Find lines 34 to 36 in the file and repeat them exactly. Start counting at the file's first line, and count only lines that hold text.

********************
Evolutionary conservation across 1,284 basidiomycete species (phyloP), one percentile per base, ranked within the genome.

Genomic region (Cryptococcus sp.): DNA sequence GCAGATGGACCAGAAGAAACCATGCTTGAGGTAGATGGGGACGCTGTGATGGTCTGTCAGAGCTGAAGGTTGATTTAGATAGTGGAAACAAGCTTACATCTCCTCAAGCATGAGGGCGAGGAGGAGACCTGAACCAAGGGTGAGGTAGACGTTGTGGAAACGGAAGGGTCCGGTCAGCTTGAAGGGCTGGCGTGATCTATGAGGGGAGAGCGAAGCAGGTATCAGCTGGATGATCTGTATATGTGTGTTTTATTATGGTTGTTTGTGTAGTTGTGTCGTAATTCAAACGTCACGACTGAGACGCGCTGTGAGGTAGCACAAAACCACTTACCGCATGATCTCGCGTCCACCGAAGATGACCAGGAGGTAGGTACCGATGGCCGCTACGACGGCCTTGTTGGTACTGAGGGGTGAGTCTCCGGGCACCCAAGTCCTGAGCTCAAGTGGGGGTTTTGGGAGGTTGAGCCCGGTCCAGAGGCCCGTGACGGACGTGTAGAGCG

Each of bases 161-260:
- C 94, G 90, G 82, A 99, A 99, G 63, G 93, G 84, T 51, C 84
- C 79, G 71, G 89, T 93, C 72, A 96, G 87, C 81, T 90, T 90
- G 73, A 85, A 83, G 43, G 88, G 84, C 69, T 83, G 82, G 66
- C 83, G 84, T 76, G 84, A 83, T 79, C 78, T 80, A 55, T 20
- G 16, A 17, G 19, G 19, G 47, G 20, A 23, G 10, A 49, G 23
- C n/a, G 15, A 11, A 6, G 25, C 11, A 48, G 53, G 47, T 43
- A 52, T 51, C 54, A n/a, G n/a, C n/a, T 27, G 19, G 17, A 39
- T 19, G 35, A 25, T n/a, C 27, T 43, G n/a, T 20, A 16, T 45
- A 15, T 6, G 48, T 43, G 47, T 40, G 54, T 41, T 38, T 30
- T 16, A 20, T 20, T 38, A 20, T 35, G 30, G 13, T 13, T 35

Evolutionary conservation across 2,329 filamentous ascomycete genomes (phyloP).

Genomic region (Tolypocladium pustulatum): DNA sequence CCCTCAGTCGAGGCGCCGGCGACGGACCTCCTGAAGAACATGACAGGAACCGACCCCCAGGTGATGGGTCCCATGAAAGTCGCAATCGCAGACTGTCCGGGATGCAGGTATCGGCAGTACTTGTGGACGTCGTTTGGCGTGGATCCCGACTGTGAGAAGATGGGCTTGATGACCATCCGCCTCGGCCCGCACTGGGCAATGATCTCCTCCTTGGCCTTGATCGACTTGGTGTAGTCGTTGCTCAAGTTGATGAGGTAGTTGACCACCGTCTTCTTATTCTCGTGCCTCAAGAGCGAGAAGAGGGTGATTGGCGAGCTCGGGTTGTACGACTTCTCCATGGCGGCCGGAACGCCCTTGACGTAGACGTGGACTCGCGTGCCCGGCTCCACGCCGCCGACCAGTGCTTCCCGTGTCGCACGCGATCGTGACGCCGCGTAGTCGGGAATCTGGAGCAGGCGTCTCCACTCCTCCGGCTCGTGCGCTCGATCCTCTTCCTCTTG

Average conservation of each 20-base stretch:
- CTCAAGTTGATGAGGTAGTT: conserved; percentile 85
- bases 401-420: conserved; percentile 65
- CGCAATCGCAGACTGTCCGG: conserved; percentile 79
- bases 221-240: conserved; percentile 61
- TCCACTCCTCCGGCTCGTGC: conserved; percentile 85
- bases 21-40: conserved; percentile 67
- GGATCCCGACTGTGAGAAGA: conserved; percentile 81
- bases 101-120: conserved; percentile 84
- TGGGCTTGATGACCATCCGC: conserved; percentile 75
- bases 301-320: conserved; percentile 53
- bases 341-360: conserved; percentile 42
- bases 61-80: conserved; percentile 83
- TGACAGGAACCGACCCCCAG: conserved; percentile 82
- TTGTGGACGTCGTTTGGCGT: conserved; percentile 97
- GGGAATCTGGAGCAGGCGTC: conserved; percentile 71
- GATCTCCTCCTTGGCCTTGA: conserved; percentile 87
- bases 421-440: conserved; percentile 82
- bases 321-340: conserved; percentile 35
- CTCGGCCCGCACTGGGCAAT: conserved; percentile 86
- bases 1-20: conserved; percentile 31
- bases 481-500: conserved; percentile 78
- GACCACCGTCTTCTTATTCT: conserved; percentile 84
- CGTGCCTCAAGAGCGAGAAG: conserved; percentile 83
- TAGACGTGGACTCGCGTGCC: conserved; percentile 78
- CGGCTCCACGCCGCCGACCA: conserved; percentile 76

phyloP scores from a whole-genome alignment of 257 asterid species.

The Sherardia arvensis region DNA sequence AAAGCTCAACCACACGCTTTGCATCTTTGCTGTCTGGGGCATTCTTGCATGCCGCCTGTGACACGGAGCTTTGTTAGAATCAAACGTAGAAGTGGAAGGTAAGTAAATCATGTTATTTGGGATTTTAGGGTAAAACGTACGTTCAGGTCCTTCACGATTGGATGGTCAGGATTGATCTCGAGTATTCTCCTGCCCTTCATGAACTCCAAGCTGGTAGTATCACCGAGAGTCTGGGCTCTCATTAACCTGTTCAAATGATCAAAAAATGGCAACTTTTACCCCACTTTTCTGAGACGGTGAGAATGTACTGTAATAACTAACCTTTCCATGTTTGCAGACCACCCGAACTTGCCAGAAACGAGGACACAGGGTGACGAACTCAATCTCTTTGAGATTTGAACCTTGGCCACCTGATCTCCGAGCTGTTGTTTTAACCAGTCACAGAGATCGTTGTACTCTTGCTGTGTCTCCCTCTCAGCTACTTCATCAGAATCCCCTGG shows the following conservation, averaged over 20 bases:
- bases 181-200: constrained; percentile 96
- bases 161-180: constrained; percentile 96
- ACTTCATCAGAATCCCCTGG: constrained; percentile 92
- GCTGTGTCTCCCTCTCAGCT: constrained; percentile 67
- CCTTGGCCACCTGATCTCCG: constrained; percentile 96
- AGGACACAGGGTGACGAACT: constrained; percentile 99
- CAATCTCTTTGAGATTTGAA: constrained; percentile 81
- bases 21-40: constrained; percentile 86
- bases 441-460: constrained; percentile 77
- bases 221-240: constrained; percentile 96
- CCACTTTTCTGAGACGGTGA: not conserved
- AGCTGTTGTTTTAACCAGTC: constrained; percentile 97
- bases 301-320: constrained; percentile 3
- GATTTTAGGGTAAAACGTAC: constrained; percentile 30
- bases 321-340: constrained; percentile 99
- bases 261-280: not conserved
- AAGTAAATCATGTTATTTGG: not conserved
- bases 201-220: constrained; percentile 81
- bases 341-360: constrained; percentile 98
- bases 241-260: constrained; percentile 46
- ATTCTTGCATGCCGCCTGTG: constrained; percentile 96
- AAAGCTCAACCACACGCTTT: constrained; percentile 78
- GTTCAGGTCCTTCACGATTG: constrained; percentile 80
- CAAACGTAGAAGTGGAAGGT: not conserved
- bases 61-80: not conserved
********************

- bases 321-340: conserved; percentile 35
- CTCGGCCCGCACTGGGCAAT: conserved; percentile 86
- bases 1-20: conserved; percentile 31